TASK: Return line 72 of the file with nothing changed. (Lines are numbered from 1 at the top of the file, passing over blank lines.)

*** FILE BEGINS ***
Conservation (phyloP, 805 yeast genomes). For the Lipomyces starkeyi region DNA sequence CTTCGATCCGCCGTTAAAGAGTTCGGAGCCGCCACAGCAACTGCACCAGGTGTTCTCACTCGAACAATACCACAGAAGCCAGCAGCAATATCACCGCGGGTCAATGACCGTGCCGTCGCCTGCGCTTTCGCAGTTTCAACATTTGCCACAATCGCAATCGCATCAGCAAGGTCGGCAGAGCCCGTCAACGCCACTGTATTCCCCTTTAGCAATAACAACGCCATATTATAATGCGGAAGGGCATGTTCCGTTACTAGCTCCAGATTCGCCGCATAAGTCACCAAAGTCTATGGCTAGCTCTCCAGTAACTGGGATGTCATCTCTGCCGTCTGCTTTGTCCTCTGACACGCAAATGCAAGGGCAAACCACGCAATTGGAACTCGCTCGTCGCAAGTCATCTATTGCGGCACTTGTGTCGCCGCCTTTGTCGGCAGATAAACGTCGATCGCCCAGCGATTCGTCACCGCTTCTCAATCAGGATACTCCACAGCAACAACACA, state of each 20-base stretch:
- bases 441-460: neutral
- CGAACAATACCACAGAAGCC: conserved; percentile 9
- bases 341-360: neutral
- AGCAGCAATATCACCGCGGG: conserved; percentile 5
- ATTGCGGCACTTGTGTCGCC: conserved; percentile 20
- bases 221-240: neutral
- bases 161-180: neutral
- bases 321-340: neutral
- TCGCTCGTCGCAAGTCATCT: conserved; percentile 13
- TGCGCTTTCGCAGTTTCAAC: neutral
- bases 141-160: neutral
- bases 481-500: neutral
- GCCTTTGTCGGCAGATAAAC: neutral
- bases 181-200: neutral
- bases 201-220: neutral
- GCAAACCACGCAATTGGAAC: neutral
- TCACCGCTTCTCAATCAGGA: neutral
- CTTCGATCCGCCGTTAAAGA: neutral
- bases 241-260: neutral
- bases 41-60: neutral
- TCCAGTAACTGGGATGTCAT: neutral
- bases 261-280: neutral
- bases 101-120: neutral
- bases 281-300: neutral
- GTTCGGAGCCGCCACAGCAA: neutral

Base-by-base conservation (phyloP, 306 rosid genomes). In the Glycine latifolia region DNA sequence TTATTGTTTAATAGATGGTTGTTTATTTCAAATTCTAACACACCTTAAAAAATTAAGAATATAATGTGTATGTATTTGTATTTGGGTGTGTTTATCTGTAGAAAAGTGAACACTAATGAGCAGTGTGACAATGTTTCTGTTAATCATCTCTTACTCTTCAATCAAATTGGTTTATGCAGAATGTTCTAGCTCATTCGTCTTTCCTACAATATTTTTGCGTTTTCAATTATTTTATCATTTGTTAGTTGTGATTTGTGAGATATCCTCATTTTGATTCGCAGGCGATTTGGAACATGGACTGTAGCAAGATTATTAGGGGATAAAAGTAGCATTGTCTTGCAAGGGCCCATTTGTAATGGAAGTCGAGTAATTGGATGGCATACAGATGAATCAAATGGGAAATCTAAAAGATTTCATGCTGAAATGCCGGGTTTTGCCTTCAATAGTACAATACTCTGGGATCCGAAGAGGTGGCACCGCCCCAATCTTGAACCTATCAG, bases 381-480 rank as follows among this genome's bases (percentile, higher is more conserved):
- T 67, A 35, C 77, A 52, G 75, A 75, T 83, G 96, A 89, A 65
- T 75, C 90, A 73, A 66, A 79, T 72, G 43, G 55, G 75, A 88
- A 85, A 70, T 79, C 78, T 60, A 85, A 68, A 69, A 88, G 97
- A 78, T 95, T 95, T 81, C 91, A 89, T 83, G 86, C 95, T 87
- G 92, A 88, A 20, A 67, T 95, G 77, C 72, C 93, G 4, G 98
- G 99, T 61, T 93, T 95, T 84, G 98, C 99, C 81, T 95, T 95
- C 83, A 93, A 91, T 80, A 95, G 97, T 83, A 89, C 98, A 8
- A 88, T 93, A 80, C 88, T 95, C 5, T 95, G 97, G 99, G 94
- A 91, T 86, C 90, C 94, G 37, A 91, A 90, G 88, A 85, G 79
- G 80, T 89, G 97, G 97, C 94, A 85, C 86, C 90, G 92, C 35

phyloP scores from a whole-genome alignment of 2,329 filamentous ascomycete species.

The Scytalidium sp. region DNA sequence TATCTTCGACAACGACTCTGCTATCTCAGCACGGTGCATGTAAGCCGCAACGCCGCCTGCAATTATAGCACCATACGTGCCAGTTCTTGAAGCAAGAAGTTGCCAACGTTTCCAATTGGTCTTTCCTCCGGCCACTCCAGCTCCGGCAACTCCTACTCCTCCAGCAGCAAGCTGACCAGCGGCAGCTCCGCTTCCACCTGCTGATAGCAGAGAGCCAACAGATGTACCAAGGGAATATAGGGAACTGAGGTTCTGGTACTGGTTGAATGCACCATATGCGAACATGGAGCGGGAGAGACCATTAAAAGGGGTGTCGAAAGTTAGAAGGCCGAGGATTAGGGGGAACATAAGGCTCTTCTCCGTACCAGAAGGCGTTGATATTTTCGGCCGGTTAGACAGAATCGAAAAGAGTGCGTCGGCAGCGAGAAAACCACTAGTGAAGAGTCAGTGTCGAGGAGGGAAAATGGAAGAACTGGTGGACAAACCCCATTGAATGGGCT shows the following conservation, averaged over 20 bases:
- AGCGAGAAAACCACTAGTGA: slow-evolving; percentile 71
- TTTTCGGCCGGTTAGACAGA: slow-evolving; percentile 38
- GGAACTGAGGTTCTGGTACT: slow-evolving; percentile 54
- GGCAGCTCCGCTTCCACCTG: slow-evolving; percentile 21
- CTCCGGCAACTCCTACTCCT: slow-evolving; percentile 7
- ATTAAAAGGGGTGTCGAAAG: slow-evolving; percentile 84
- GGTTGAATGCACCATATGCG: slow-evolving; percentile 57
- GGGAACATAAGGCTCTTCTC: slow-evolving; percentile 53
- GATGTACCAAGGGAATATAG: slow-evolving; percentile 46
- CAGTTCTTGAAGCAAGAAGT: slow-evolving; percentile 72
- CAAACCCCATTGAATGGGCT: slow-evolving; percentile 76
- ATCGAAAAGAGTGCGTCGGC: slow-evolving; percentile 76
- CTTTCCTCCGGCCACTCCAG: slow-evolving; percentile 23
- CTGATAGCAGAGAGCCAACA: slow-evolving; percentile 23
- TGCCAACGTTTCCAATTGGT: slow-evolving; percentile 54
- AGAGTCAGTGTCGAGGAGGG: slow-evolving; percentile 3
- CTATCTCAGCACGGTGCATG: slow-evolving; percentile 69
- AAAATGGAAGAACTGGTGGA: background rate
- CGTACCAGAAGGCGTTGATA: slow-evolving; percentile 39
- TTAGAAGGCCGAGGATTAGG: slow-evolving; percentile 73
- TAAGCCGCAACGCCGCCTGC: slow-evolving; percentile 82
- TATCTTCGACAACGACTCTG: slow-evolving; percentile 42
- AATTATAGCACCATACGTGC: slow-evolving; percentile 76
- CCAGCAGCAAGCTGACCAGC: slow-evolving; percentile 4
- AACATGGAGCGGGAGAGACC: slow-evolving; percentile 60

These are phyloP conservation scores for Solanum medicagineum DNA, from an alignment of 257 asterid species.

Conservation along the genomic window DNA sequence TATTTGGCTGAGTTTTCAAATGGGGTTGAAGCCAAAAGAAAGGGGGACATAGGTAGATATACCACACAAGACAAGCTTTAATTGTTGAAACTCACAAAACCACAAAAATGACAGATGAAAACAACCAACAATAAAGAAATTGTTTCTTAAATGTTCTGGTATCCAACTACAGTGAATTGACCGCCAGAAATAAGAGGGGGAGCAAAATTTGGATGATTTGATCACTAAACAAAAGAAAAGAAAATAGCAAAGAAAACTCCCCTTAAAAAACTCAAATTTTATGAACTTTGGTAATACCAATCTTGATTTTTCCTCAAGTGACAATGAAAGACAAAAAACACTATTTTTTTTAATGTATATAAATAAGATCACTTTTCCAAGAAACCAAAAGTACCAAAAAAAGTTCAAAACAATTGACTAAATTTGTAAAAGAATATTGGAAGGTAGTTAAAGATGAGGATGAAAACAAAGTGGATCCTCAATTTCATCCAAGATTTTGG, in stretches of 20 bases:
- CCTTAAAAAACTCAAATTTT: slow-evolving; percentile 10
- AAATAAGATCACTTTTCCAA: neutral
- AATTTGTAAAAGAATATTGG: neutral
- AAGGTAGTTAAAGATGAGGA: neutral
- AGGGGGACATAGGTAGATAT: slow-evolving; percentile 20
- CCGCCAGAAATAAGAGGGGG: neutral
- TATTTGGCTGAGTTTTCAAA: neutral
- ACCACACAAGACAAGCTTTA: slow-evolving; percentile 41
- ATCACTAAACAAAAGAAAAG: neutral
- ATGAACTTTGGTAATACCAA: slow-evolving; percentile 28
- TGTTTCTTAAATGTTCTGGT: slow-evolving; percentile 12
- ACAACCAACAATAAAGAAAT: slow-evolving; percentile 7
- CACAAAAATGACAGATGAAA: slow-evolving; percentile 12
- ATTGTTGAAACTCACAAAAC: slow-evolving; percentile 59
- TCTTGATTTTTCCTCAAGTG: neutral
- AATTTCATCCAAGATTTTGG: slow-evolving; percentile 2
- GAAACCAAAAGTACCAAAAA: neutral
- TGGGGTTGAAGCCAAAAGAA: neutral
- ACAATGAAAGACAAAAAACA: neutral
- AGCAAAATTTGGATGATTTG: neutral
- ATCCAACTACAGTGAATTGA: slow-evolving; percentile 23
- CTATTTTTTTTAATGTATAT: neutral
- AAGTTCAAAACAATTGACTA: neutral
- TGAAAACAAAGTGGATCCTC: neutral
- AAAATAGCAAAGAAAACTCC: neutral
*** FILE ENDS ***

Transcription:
- CCGCCAGAAATAAGAGGGGG: neutral